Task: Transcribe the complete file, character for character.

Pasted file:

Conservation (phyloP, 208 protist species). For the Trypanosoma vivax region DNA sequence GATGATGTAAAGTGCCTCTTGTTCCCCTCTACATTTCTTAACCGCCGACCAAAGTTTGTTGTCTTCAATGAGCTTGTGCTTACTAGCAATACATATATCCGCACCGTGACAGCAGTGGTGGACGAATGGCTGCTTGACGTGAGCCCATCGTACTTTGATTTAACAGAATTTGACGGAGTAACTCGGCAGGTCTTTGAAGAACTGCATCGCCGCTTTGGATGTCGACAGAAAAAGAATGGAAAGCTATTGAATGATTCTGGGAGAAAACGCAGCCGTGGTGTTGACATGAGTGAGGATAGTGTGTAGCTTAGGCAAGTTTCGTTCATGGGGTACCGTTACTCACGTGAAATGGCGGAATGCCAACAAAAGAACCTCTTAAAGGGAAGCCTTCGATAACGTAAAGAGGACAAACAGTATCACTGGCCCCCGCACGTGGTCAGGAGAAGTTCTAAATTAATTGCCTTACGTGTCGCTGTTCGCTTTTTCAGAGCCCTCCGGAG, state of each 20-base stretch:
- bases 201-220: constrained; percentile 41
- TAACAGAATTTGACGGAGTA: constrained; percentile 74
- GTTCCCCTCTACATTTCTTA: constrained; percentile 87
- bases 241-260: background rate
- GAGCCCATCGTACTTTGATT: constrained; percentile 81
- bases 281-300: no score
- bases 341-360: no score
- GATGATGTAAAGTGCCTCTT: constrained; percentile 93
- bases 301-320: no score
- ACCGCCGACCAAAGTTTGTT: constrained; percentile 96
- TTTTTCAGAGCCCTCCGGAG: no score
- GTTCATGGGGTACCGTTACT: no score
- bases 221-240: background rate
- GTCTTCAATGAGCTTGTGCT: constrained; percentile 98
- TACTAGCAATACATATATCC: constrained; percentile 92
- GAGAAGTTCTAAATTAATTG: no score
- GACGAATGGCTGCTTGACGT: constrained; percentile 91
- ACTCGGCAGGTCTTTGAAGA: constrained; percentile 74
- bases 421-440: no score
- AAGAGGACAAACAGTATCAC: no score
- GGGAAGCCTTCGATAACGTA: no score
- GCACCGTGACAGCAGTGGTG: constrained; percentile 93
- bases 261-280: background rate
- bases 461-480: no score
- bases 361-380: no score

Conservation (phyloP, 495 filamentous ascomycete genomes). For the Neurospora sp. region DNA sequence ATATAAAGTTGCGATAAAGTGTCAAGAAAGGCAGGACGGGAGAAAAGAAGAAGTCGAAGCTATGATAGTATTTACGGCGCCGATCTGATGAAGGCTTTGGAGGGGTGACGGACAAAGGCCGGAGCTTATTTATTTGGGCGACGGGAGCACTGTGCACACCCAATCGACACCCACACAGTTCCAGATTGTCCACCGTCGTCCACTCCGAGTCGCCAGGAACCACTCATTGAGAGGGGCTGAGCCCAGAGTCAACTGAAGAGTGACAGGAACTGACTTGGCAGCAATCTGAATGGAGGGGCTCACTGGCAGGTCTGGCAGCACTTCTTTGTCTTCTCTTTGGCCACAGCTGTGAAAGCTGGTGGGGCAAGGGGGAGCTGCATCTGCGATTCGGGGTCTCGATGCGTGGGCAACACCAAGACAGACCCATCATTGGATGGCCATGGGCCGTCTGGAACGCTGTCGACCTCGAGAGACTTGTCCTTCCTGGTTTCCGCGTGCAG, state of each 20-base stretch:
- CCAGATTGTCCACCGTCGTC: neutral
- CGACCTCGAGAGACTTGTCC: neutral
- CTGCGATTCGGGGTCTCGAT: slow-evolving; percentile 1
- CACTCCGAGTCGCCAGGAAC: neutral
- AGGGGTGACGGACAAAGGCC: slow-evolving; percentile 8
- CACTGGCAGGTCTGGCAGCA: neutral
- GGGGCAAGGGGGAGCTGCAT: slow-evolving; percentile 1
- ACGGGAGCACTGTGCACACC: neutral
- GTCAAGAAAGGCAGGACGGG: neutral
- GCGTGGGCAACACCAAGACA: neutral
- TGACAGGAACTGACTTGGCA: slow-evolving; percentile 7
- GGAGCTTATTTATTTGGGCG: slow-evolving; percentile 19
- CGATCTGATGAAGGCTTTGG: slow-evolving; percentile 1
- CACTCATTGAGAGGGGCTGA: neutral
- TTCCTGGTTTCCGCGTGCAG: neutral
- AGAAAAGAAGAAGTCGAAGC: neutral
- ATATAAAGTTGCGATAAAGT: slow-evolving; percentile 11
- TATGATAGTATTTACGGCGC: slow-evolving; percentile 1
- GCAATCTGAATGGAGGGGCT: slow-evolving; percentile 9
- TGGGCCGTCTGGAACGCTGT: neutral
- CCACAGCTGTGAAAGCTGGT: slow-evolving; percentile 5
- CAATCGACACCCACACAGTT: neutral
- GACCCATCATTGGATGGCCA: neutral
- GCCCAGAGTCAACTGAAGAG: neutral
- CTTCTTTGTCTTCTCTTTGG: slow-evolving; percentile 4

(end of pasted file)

Conservation (phyloP, 208 protist species). For the Trypanosoma vivax region DNA sequence GATGATGTAAAGTGCCTCTTGTTCCCCTCTACATTTCTTAACCGCCGACCAAAGTTTGTTGTCTTCAATGAGCTTGTGCTTACTAGCAATACATATATCCGCACCGTGACAGCAGTGGTGGACGAATGGCTGCTTGACGTGAGCCCATCGTACTTTGATTTAACAGAATTTGACGGAGTAACTCGGCAGGTCTTTGAAGAACTGCATCGCCGCTTTGGATGTCGACAGAAAAAGAATGGAAAGCTATTGAATGATTCTGGGAGAAAACGCAGCCGTGGTGTTGACATGAGTGAGGATAGTGTGTAGCTTAGGCAAGTTTCGTTCATGGGGTACCGTTACTCACGTGAAATGGCGGAATGCCAACAAAAGAACCTCTTAAAGGGAAGCCTTCGATAACGTAAAGAGGACAAACAGTATCACTGGCCCCCGCACGTGGTCAGGAGAAGTTCTAAATTAATTGCCTTACGTGTCGCTGTTCGCTTTTTCAGAGCCCTCCGGAG, state of each 20-base stretch:
- bases 201-220: constrained; percentile 41
- TAACAGAATTTGACGGAGTA: constrained; percentile 74
- GTTCCCCTCTACATTTCTTA: constrained; percentile 87
- bases 241-260: background rate
- GAGCCCATCGTACTTTGATT: constrained; percentile 81
- bases 281-300: no score
- bases 341-360: no score
- GATGATGTAAAGTGCCTCTT: constrained; percentile 93
- bases 301-320: no score
- ACCGCCGACCAAAGTTTGTT: constrained; percentile 96
- TTTTTCAGAGCCCTCCGGAG: no score
- GTTCATGGGGTACCGTTACT: no score
- bases 221-240: background rate
- GTCTTCAATGAGCTTGTGCT: constrained; percentile 98
- TACTAGCAATACATATATCC: constrained; percentile 92
- GAGAAGTTCTAAATTAATTG: no score
- GACGAATGGCTGCTTGACGT: constrained; percentile 91
- ACTCGGCAGGTCTTTGAAGA: constrained; percentile 74
- bases 421-440: no score
- AAGAGGACAAACAGTATCAC: no score
- GGGAAGCCTTCGATAACGTA: no score
- GCACCGTGACAGCAGTGGTG: constrained; percentile 93
- bases 261-280: background rate
- bases 461-480: no score
- bases 361-380: no score

Conservation (phyloP, 495 filamentous ascomycete genomes). For the Neurospora sp. region DNA sequence ATATAAAGTTGCGATAAAGTGTCAAGAAAGGCAGGACGGGAGAAAAGAAGAAGTCGAAGCTATGATAGTATTTACGGCGCCGATCTGATGAAGGCTTTGGAGGGGTGACGGACAAAGGCCGGAGCTTATTTATTTGGGCGACGGGAGCACTGTGCACACCCAATCGACACCCACACAGTTCCAGATTGTCCACCGTCGTCCACTCCGAGTCGCCAGGAACCACTCATTGAGAGGGGCTGAGCCCAGAGTCAACTGAAGAGTGACAGGAACTGACTTGGCAGCAATCTGAATGGAGGGGCTCACTGGCAGGTCTGGCAGCACTTCTTTGTCTTCTCTTTGGCCACAGCTGTGAAAGCTGGTGGGGCAAGGGGGAGCTGCATCTGCGATTCGGGGTCTCGATGCGTGGGCAACACCAAGACAGACCCATCATTGGATGGCCATGGGCCGTCTGGAACGCTGTCGACCTCGAGAGACTTGTCCTTCCTGGTTTCCGCGTGCAG, state of each 20-base stretch:
- CCAGATTGTCCACCGTCGTC: neutral
- CGACCTCGAGAGACTTGTCC: neutral
- CTGCGATTCGGGGTCTCGAT: slow-evolving; percentile 1
- CACTCCGAGTCGCCAGGAAC: neutral
- AGGGGTGACGGACAAAGGCC: slow-evolving; percentile 8
- CACTGGCAGGTCTGGCAGCA: neutral
- GGGGCAAGGGGGAGCTGCAT: slow-evolving; percentile 1
- ACGGGAGCACTGTGCACACC: neutral
- GTCAAGAAAGGCAGGACGGG: neutral
- GCGTGGGCAACACCAAGACA: neutral
- TGACAGGAACTGACTTGGCA: slow-evolving; percentile 7
- GGAGCTTATTTATTTGGGCG: slow-evolving; percentile 19
- CGATCTGATGAAGGCTTTGG: slow-evolving; percentile 1
- CACTCATTGAGAGGGGCTGA: neutral
- TTCCTGGTTTCCGCGTGCAG: neutral
- AGAAAAGAAGAAGTCGAAGC: neutral
- ATATAAAGTTGCGATAAAGT: slow-evolving; percentile 11
- TATGATAGTATTTACGGCGC: slow-evolving; percentile 1
- GCAATCTGAATGGAGGGGCT: slow-evolving; percentile 9
- TGGGCCGTCTGGAACGCTGT: neutral
- CCACAGCTGTGAAAGCTGGT: slow-evolving; percentile 5
- CAATCGACACCCACACAGTT: neutral
- GACCCATCATTGGATGGCCA: neutral
- GCCCAGAGTCAACTGAAGAG: neutral
- CTTCTTTGTCTTCTCTTTGG: slow-evolving; percentile 4